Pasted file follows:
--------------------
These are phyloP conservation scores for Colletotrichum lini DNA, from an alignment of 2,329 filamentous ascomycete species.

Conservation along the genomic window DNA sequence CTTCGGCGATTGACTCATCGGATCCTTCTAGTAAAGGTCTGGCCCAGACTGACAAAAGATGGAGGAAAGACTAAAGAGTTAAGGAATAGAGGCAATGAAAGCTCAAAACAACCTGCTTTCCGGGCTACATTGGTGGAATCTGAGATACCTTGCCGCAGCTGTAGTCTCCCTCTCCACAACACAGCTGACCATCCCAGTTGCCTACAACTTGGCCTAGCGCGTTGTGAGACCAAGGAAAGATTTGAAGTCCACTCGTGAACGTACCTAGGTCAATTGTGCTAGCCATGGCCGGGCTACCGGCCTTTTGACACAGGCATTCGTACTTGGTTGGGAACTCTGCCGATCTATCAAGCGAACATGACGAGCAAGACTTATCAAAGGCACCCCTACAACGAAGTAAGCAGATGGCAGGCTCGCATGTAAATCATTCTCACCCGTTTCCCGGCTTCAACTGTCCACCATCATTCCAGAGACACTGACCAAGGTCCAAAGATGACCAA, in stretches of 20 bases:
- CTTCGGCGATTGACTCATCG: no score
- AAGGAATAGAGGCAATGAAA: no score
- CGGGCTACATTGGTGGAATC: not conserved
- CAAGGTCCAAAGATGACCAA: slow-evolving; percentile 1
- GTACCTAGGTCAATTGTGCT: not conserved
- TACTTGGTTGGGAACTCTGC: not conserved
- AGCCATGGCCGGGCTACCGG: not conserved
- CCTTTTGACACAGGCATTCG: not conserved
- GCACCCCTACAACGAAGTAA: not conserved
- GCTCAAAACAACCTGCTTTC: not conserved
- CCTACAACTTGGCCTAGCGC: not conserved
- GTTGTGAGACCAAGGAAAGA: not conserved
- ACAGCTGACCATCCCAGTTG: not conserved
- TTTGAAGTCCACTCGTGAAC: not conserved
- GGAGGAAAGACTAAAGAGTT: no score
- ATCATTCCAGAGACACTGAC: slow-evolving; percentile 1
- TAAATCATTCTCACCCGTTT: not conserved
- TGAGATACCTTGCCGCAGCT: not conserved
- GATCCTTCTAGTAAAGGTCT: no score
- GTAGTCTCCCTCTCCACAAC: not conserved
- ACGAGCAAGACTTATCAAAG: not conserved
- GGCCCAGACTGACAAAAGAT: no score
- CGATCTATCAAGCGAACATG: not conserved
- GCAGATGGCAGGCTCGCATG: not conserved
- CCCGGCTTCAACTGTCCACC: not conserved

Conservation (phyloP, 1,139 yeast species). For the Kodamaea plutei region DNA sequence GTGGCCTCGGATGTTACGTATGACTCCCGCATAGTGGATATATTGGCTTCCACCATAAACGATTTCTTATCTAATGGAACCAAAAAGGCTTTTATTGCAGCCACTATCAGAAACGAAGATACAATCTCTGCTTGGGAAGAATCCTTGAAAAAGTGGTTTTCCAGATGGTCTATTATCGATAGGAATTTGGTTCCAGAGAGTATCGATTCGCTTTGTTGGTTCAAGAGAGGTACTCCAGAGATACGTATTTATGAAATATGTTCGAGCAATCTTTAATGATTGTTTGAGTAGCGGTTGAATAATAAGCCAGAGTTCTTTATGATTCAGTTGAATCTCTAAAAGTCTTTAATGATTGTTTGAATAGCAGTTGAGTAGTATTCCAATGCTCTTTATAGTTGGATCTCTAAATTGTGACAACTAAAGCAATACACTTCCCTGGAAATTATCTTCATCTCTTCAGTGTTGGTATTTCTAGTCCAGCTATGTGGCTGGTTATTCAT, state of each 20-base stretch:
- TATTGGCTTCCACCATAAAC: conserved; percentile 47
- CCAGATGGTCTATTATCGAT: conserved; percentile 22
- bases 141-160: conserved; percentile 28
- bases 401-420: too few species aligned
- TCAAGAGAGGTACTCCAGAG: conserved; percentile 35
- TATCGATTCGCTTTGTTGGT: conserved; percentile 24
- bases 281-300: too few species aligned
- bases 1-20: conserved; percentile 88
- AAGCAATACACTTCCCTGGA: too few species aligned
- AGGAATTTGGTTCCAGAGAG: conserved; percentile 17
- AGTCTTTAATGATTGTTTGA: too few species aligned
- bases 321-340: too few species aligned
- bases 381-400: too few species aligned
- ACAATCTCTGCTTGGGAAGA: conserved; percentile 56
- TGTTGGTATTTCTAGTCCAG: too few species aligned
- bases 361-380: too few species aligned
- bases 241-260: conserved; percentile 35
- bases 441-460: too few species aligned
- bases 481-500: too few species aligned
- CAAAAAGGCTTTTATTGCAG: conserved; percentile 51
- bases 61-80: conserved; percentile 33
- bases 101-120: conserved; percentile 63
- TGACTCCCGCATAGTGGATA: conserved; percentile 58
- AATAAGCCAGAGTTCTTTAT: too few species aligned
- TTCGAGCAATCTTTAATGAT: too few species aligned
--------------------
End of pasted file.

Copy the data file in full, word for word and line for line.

These are phyloP conservation scores for Colletotrichum lini DNA, from an alignment of 2,329 filamentous ascomycete species.

Conservation along the genomic window DNA sequence CTTCGGCGATTGACTCATCGGATCCTTCTAGTAAAGGTCTGGCCCAGACTGACAAAAGATGGAGGAAAGACTAAAGAGTTAAGGAATAGAGGCAATGAAAGCTCAAAACAACCTGCTTTCCGGGCTACATTGGTGGAATCTGAGATACCTTGCCGCAGCTGTAGTCTCCCTCTCCACAACACAGCTGACCATCCCAGTTGCCTACAACTTGGCCTAGCGCGTTGTGAGACCAAGGAAAGATTTGAAGTCCACTCGTGAACGTACCTAGGTCAATTGTGCTAGCCATGGCCGGGCTACCGGCCTTTTGACACAGGCATTCGTACTTGGTTGGGAACTCTGCCGATCTATCAAGCGAACATGACGAGCAAGACTTATCAAAGGCACCCCTACAACGAAGTAAGCAGATGGCAGGCTCGCATGTAAATCATTCTCACCCGTTTCCCGGCTTCAACTGTCCACCATCATTCCAGAGACACTGACCAAGGTCCAAAGATGACCAA, in stretches of 20 bases:
- CTTCGGCGATTGACTCATCG: no score
- AAGGAATAGAGGCAATGAAA: no score
- CGGGCTACATTGGTGGAATC: not conserved
- CAAGGTCCAAAGATGACCAA: slow-evolving; percentile 1
- GTACCTAGGTCAATTGTGCT: not conserved
- TACTTGGTTGGGAACTCTGC: not conserved
- AGCCATGGCCGGGCTACCGG: not conserved
- CCTTTTGACACAGGCATTCG: not conserved
- GCACCCCTACAACGAAGTAA: not conserved
- GCTCAAAACAACCTGCTTTC: not conserved
- CCTACAACTTGGCCTAGCGC: not conserved
- GTTGTGAGACCAAGGAAAGA: not conserved
- ACAGCTGACCATCCCAGTTG: not conserved
- TTTGAAGTCCACTCGTGAAC: not conserved
- GGAGGAAAGACTAAAGAGTT: no score
- ATCATTCCAGAGACACTGAC: slow-evolving; percentile 1
- TAAATCATTCTCACCCGTTT: not conserved
- TGAGATACCTTGCCGCAGCT: not conserved
- GATCCTTCTAGTAAAGGTCT: no score
- GTAGTCTCCCTCTCCACAAC: not conserved
- ACGAGCAAGACTTATCAAAG: not conserved
- GGCCCAGACTGACAAAAGAT: no score
- CGATCTATCAAGCGAACATG: not conserved
- GCAGATGGCAGGCTCGCATG: not conserved
- CCCGGCTTCAACTGTCCACC: not conserved

Conservation (phyloP, 1,139 yeast species). For the Kodamaea plutei region DNA sequence GTGGCCTCGGATGTTACGTATGACTCCCGCATAGTGGATATATTGGCTTCCACCATAAACGATTTCTTATCTAATGGAACCAAAAAGGCTTTTATTGCAGCCACTATCAGAAACGAAGATACAATCTCTGCTTGGGAAGAATCCTTGAAAAAGTGGTTTTCCAGATGGTCTATTATCGATAGGAATTTGGTTCCAGAGAGTATCGATTCGCTTTGTTGGTTCAAGAGAGGTACTCCAGAGATACGTATTTATGAAATATGTTCGAGCAATCTTTAATGATTGTTTGAGTAGCGGTTGAATAATAAGCCAGAGTTCTTTATGATTCAGTTGAATCTCTAAAAGTCTTTAATGATTGTTTGAATAGCAGTTGAGTAGTATTCCAATGCTCTTTATAGTTGGATCTCTAAATTGTGACAACTAAAGCAATACACTTCCCTGGAAATTATCTTCATCTCTTCAGTGTTGGTATTTCTAGTCCAGCTATGTGGCTGGTTATTCAT, state of each 20-base stretch:
- TATTGGCTTCCACCATAAAC: conserved; percentile 47
- CCAGATGGTCTATTATCGAT: conserved; percentile 22
- bases 141-160: conserved; percentile 28
- bases 401-420: too few species aligned
- TCAAGAGAGGTACTCCAGAG: conserved; percentile 35
- TATCGATTCGCTTTGTTGGT: conserved; percentile 24
- bases 281-300: too few species aligned
- bases 1-20: conserved; percentile 88
- AAGCAATACACTTCCCTGGA: too few species aligned
- AGGAATTTGGTTCCAGAGAG: conserved; percentile 17
- AGTCTTTAATGATTGTTTGA: too few species aligned
- bases 321-340: too few species aligned
- bases 381-400: too few species aligned
- ACAATCTCTGCTTGGGAAGA: conserved; percentile 56
- TGTTGGTATTTCTAGTCCAG: too few species aligned
- bases 361-380: too few species aligned
- bases 241-260: conserved; percentile 35
- bases 441-460: too few species aligned
- bases 481-500: too few species aligned
- CAAAAAGGCTTTTATTGCAG: conserved; percentile 51
- bases 61-80: conserved; percentile 33
- bases 101-120: conserved; percentile 63
- TGACTCCCGCATAGTGGATA: conserved; percentile 58
- AATAAGCCAGAGTTCTTTAT: too few species aligned
- TTCGAGCAATCTTTAATGAT: too few species aligned